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Miami Hurricane Preparedness Info and Tips

Be Prepared for Hurricane Season in South Florida

The Atlantic Hurricane Season, from June 1 to November 30 each year, is a fact of life in South Florida. Yes, hurricanes can be dangerous and damaging, but thanks to great weather forecasters, we in Miami-Dade County get plenty of warning when a storm is approaching.

A hurricane watch is issued when hurricane conditions are possible within the next 48 hours. A hurricane warning is issued when hurricane conditions are expected in the next 36 hours. Don’t wait until a watch or warning is given before being prepared. Planning and being informed are key to getting through a storm safely.

Every year, Miami-Dade County releases a very helpful hurricane preparedness guide. It is available online as a PDF; study and print it so that you know what to do even before hurricane season starts.

Hurricane KatrinaStock up on non-perishable food and drinking water, batteries for flashlights and portable electronics and any medications that might run out during a week or even two after a storm. Make sure that you know how to install hurricane shutters on your home if you have them and that you know what evacuation zone you are in and which shelter you would evacuate to in the event that it becomes necessary. Consider getting a generator for your home. Making sure that your trees and shrubs are manicured will limit flying debris if a storm does hit. If you own a boat, check with your marina about their hurricane plans.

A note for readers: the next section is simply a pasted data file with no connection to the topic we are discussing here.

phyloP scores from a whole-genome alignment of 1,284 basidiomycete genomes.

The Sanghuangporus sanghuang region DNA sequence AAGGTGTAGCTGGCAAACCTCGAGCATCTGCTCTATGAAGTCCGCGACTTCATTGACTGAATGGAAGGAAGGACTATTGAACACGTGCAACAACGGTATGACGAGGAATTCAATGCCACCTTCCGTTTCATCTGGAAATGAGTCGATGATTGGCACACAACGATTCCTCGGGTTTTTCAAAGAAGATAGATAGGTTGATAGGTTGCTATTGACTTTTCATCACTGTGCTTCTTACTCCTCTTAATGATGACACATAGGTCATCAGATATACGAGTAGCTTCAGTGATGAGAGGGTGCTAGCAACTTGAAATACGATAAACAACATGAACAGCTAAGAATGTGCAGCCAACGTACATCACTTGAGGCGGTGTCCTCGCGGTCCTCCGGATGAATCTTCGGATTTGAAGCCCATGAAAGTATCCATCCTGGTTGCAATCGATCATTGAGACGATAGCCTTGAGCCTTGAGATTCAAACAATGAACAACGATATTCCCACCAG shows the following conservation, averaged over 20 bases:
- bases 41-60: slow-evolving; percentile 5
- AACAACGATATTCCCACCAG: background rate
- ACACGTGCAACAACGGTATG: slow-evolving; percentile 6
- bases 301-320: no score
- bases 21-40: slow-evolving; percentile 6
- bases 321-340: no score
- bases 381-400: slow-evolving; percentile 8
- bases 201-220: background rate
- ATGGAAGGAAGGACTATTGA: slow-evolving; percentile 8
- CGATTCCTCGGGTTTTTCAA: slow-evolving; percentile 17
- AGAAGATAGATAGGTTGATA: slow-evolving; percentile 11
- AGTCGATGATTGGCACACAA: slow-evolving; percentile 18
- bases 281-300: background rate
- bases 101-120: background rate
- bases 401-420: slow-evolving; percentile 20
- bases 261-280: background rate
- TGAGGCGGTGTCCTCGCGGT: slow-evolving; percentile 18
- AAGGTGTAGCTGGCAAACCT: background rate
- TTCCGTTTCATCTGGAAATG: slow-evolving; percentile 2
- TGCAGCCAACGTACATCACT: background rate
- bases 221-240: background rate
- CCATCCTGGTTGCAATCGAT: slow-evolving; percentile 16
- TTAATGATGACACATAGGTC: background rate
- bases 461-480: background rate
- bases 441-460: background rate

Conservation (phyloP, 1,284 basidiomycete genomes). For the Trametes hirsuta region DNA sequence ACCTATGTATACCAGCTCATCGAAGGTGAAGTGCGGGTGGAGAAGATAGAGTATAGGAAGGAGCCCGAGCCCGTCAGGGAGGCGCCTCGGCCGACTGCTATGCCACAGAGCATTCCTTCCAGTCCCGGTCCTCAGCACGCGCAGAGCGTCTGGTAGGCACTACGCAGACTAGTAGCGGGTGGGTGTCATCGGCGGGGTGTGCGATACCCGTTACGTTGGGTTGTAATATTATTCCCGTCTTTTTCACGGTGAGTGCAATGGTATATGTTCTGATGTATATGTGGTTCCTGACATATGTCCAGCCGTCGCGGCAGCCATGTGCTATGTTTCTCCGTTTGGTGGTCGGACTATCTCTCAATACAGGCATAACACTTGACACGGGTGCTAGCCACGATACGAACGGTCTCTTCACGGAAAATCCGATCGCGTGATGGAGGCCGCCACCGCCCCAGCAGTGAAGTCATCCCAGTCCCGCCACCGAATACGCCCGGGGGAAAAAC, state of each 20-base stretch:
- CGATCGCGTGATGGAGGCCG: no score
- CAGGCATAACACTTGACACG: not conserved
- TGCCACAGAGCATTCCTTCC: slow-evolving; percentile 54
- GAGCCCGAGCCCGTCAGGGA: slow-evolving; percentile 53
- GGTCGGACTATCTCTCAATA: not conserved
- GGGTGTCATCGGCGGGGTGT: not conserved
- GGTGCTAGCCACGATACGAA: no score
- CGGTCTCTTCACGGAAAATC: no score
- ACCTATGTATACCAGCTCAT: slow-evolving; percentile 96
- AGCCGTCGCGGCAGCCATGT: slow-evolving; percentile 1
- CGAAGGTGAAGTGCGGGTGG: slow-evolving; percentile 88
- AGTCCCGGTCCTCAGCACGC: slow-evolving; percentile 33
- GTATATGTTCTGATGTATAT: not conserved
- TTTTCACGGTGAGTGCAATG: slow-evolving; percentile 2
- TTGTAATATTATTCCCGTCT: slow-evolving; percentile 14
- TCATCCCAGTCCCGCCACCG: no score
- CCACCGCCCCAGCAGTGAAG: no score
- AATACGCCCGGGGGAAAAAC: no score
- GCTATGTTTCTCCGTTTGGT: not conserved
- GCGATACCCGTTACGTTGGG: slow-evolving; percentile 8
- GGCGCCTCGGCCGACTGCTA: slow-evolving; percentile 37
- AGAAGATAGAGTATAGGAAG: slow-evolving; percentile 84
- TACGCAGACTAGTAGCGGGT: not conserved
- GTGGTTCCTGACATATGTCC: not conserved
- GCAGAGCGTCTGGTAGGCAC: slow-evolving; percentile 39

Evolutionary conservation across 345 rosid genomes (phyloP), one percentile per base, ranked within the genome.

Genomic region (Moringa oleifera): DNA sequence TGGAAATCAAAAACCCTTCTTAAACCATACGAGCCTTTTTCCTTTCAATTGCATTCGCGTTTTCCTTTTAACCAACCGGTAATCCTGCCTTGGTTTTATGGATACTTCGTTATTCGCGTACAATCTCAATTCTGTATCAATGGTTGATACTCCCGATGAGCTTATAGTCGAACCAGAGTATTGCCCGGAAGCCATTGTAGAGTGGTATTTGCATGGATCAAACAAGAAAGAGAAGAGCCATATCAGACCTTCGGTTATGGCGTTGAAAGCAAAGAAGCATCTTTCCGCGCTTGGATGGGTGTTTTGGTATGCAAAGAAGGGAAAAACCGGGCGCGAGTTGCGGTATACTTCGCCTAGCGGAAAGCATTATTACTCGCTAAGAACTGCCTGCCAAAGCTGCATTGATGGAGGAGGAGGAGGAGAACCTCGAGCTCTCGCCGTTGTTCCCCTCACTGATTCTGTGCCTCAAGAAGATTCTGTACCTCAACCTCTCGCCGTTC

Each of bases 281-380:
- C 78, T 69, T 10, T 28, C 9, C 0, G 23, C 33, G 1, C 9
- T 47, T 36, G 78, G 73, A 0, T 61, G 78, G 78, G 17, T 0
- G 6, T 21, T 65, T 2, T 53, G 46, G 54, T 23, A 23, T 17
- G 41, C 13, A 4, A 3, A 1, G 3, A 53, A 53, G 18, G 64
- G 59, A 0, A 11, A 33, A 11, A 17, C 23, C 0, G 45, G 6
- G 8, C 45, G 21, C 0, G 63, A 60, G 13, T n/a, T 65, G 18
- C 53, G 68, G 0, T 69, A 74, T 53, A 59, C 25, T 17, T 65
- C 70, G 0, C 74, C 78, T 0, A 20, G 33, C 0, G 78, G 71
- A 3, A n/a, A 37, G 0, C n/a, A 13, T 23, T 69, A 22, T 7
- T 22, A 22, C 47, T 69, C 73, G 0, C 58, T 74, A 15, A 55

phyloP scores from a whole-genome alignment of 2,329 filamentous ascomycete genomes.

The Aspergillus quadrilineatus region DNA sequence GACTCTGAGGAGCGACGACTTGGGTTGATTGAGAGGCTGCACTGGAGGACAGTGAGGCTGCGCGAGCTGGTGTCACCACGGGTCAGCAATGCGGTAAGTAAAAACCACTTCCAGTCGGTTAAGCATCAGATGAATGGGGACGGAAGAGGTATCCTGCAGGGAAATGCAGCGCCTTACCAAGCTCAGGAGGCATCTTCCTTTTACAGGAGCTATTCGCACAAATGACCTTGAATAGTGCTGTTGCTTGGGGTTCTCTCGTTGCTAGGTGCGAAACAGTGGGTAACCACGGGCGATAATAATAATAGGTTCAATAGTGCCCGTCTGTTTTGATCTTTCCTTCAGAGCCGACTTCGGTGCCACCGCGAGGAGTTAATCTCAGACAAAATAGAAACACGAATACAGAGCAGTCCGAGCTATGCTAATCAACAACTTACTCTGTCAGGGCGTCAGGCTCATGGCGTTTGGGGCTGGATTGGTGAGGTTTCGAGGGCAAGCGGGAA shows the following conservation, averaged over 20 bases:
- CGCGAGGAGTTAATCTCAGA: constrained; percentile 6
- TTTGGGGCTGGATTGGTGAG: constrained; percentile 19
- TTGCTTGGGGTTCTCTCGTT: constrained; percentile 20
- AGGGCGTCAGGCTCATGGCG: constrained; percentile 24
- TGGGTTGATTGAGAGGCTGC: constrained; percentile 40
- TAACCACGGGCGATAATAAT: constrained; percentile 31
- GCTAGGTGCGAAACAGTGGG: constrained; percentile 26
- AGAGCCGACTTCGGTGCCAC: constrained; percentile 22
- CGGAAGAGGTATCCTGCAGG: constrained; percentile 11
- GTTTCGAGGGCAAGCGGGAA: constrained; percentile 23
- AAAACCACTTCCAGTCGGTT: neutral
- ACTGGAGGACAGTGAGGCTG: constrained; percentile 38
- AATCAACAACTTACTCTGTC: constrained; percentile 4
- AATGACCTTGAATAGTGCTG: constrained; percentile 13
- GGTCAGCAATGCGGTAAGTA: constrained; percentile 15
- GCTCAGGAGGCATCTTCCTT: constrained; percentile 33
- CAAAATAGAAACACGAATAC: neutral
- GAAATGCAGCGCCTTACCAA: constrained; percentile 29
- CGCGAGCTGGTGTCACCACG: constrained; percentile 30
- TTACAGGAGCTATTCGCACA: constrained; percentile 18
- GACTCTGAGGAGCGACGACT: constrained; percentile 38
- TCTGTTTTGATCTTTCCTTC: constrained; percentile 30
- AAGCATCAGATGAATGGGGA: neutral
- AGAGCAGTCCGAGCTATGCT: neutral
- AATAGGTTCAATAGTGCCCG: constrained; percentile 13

When a hurricane watch is issued, make sure to have cash on hand, purchase gasoline for generators and have each car filled up and refill any needed medications. In the event that a storm hits and power is out, ATMs, credit card readers and gas pumps may not work. Check supplies and make sure you have adequate water and food for your household; install shutters if you have them. Bring in lawn furniture and other outdoor items that could move. Pay close attention to local news and weather forecasts, because hurricanes can change course quite a bit before making landfall.

When a warning is issued, double check everything; if possible, fill clean bathtubs and other containers with water to have for hygiene needs like flushing toilets. If directed to evacuate, do it. The county hurricane guide has a list of items to take to a shelter if you are evacuated.

If a storm does hit and you are not evacuated, stay inside, in a room without windows if possible. It’s important to stay calm during a storm! Remember that Miami-Dade County has the toughest building code in the United States. After the storm, continue to pay attention to lo cal news and don’t leave your home until it’s known to be safe. If you have post-storm debris, check with the county website about debris pick up schedules. Make sure to follow any boil water orders or other safety directions issued by the county.

At any time, call 3-1-1 to reach a professional at Miami-Dade County’s office who can answer any questions you have so that you and your family get through hurricane season safely.